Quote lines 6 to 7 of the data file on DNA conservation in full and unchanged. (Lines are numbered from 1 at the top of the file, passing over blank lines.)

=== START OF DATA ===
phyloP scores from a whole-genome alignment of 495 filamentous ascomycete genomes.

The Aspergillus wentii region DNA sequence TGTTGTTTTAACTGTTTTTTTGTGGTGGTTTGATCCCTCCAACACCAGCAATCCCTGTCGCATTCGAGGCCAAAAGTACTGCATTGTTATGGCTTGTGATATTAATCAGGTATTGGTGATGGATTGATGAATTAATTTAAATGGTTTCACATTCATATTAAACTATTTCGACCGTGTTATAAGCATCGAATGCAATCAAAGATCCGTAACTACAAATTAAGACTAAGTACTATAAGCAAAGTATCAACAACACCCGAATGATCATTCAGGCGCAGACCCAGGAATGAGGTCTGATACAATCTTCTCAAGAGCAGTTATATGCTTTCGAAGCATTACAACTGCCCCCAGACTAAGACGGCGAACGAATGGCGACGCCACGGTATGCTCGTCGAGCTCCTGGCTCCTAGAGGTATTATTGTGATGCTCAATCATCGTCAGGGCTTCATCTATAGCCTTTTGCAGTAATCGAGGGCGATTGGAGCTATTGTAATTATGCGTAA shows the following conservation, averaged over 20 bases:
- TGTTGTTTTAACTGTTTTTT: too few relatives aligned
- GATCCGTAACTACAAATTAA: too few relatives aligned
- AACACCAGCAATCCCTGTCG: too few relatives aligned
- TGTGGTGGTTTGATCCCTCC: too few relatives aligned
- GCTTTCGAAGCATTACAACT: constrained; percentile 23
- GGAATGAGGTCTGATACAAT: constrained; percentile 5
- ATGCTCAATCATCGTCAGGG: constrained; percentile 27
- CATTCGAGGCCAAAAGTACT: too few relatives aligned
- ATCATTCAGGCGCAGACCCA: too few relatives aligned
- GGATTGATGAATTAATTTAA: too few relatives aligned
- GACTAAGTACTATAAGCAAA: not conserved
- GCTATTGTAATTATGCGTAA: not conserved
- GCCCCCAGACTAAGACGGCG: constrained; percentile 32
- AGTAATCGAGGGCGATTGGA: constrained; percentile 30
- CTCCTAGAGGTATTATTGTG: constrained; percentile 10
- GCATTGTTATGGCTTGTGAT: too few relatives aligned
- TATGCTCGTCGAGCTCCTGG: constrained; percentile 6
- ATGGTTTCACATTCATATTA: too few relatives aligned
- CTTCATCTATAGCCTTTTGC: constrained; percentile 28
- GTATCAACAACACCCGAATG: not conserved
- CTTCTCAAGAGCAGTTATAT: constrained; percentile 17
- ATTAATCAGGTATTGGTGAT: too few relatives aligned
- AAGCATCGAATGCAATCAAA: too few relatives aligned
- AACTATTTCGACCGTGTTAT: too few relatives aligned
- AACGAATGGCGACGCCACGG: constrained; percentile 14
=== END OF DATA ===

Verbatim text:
- TGTGGTGGTTTGATCCCTCC: too few relatives aligned
- GCTTTCGAAGCATTACAACT: constrained; percentile 23